Let us not wonder that this influence has hitherto come so little into play. This is not altogether owing to Jewish insensibility. The failure is ours - at least as much, if not more, than theirs, if their minds have not been excited to an attention or a respect or a longing after Christianity, it is because we have done so little, or done nothing at all, to excite them. The light of our religion has not so shone upon them, as to make it glorious in their eyes. It may have told in the first ages, when the very heathon could exclaim, "Behold these Christiana how they love each other. But it ought to be no surprise to us, that, when Christianity declined, as a moral force, which the apostle ascribes to it, should decline also - so that men would cease either to imitate or admire it. This its constraining and attracting power is obviously discernible in apostolic times, as may be gathered from distinc and reiterated traces in the book of Acts; 1 and perhaps for a century or two it may not have altogether expired. But we are not to marvel that we so entirely lose sight of it in the miserable degeneracies which followed - as in the middle ages, when, instead of their examples or their guides, Christians became their fierce and contemptuous persecutors; or even in the present times, when such a wretchedly inadequate exhibition is still made, either of the virtues of the gospel or of its consequent effect on the peace and prosperity of men.

We have, indeed a mighty distance and declension to recover, ore we can make the Jews emulous to be what Christians are - whether by an exhibition of the grace and beauty which our faith imparts to the character of its individual professors, or of its beneficial influences on the well-being of society. Were they made distinctly to see what Christianity does, for the virtue and happiness of men, we can understand how the principle of the text might, even at this day, come into powerful operation. But as it, is, the sad imperfection of Gentile Christianity operates as a barrier in the way of Jewish conversion. It is this which makes the task of a Christian missionary among the Jews all the more arduous; and lays an awful responsibility on us, if, instead of being instruments for the furtherance of the great design unfolded in this passage, by adorning the doctrine of God our Saviour in all things, we shall, by an opposite conduct, inflict a discredit and injury on the religion which we profess, and so as to hinder its progress in the world.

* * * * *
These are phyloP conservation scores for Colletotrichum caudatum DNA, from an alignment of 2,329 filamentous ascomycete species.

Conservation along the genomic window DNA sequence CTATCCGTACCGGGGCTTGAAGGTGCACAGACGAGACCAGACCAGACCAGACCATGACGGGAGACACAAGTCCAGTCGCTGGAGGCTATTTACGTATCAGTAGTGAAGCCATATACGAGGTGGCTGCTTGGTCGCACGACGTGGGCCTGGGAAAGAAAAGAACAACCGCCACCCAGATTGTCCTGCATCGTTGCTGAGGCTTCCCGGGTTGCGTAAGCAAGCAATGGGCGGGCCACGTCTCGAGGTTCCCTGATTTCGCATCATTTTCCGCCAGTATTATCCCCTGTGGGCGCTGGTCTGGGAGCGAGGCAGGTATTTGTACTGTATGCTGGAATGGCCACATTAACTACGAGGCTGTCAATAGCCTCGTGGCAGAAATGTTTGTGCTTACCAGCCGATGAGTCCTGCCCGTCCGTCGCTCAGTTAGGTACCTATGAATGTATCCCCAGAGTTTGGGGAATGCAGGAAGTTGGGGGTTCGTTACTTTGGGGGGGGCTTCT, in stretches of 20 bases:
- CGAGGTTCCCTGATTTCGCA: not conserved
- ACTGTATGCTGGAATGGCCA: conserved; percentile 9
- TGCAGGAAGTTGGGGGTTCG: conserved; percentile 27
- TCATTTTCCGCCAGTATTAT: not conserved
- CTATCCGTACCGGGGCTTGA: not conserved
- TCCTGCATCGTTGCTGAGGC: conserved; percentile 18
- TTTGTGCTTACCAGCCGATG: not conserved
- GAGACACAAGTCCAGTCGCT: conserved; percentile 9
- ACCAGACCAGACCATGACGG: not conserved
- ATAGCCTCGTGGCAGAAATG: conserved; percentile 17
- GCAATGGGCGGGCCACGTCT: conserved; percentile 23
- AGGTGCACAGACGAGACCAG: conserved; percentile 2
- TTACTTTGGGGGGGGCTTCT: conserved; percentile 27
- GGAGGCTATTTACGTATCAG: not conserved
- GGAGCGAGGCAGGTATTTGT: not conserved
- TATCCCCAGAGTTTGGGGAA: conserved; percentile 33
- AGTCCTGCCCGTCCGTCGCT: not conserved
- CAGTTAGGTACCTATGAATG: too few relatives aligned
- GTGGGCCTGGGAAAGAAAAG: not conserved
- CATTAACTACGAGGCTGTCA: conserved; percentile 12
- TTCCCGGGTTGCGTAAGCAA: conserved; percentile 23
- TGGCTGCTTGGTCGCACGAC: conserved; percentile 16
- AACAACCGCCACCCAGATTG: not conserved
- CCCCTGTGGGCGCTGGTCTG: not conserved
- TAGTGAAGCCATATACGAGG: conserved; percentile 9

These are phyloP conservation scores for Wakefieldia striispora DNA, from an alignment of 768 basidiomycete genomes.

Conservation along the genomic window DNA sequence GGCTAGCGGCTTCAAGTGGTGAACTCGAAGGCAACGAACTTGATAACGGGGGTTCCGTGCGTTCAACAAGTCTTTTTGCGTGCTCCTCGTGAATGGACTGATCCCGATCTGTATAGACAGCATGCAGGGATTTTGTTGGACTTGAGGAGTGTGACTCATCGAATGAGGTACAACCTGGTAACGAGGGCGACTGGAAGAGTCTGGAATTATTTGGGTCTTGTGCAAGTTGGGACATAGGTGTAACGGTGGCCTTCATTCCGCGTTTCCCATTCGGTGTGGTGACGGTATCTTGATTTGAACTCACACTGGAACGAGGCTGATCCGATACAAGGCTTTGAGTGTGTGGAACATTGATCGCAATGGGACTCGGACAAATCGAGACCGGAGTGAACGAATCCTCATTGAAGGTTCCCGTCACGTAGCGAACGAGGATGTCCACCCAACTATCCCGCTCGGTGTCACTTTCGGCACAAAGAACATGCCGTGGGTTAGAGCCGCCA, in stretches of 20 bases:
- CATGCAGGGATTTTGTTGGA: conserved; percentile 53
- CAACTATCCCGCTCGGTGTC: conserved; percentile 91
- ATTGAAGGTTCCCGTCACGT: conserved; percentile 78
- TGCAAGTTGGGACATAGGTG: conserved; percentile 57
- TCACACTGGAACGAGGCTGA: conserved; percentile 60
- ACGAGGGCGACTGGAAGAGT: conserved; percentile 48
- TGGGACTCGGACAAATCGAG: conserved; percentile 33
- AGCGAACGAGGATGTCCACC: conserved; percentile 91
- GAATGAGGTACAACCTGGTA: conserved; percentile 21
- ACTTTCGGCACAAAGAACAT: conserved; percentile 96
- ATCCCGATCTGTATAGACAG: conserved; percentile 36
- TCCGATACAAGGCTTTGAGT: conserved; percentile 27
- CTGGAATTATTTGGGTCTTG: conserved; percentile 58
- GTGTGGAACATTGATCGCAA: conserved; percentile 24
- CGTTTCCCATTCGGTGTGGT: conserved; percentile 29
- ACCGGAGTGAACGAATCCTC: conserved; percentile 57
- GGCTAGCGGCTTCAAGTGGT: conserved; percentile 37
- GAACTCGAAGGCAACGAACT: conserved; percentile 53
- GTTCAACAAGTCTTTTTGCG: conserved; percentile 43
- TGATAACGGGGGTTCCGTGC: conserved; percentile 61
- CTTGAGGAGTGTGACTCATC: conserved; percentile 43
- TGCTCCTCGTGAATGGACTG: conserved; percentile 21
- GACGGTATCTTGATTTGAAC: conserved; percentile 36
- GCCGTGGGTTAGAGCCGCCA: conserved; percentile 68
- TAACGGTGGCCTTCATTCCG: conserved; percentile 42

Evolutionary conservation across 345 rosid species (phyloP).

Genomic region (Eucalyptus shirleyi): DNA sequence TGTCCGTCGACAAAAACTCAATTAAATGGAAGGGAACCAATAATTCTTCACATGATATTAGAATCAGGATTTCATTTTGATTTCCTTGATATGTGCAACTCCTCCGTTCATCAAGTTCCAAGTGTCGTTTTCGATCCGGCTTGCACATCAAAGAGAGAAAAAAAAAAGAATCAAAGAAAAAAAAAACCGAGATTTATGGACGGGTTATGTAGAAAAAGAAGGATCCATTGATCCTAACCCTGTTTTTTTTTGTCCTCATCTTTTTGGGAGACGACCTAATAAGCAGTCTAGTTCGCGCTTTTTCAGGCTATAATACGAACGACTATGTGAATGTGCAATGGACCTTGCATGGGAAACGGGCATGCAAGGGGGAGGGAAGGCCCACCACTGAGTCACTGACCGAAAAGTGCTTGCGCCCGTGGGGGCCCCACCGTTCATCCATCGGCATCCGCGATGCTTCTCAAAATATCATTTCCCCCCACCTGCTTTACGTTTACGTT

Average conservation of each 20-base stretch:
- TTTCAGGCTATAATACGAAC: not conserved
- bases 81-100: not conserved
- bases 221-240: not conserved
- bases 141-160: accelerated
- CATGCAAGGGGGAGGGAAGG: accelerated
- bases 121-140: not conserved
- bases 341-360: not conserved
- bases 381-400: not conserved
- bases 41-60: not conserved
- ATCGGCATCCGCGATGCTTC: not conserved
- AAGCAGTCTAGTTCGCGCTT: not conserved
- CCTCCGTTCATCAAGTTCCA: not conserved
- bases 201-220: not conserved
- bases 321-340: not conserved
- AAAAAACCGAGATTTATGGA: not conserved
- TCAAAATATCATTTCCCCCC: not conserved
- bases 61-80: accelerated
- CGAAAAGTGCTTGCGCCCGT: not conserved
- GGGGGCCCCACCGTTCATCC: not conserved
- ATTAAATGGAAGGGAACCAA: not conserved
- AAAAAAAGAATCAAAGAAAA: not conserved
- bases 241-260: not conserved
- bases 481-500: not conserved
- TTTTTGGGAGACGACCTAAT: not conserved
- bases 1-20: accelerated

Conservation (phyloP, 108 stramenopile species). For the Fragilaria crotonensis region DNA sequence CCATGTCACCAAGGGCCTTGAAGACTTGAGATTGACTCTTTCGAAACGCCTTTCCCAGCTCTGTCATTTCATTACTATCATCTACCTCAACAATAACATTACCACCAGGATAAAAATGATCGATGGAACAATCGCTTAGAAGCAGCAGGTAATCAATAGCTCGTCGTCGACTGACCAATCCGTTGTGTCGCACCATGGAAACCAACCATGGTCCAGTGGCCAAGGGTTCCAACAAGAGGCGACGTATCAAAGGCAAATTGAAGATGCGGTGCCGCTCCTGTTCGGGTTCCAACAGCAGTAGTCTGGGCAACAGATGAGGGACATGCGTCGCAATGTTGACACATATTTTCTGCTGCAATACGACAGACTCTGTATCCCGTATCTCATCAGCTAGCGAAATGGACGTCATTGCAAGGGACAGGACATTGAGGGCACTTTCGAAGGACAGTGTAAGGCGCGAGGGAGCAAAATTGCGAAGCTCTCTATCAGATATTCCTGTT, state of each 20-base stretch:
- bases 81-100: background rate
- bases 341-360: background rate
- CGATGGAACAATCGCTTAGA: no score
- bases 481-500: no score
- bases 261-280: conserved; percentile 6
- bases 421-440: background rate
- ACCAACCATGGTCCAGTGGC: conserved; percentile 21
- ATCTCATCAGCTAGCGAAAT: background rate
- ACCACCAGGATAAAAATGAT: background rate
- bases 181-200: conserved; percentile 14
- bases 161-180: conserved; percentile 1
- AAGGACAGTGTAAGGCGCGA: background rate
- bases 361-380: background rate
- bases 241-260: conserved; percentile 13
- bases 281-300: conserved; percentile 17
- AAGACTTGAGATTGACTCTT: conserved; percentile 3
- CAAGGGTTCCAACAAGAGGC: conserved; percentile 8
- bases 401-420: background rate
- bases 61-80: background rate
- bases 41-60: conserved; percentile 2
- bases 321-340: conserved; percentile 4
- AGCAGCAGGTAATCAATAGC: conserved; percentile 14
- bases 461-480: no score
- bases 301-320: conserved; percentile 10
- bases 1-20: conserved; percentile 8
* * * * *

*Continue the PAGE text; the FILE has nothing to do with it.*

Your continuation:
We are here distinctly told by what sort of efficacy it is, that the disciples of our faith, in the very act of being its patterns, might become its propagators among God’s ancient people - even by the exhibition of its virtues, and so of the health and melody which dwell in the habitations of the righteous. Some devoted men there have been, the apostles of our modern day, who, single-handed, and with the force of the Christian argument seconded by the demonstration of their own example, have, through the grace of God, effected genuine conversions here and there among the children of Israel. They have been the instruments of saving some (ver. 14). But ere a general effect can be anticipated from this cause, there must be a far more general representation of the worth of Christianity - and that both in its family and social pictures, as well as in those occasional specimens which one person has given after another of its ennobling and beautifying influences on the characters of men. If we would be fellow-workers with God in His great and gracious designs for the recovery of the whole earth; and. if we would not, as far as in us lies, incur the guilt of’frustrating the objects of His Divine adminiatration - it mightily concerns us how we should comport ourselves before the eyes of this select and peouliar nation, whom the Father of the human family at one time separated from all the people of the world, and for whom the highest moral destinies are yet in reserve. If it be through our mercy they are to obtain mercy let us remember that is a mercy which saves us by the washing of regeneration; and that the graces of this regeneration must appear palpably and convincingly before their view, ere we can expect that we shall entice them either to the love or admiration of the gospel. Did they but see the evidence of God being in the midst of us, whether in our preparation for the Day that is to come, or in the promise which never fails to go along with these of the life that now is - if they but witness in bright exemplification in our persons the virtues of our holy religion, its exalt faith, its heaven-born charity, its unwearied patience under calumnies, it.s ethereal sanctity, and withall its gentleness of spirit and tenderness for every thing which breathes - did they but observe the effect of these, not merely in gracing the individual possessor, but in upholding the spectacle of peaceful and well-ordered homes, of happy and harmonious neighbourhoods in every territory which Christianity blest and enlightened by its presence - Did all this stand forth in manifest and undeniable contrast with the selfishness and impiety a moral degradation of their own acquaintances, then men of their own kindred - then should we be no loss to understand, how it is that Gentiles might provoke Jews to jealousy and emulation; and when the process was by which, through the mercy bestowed on the former, mercy at length accrued the latter also.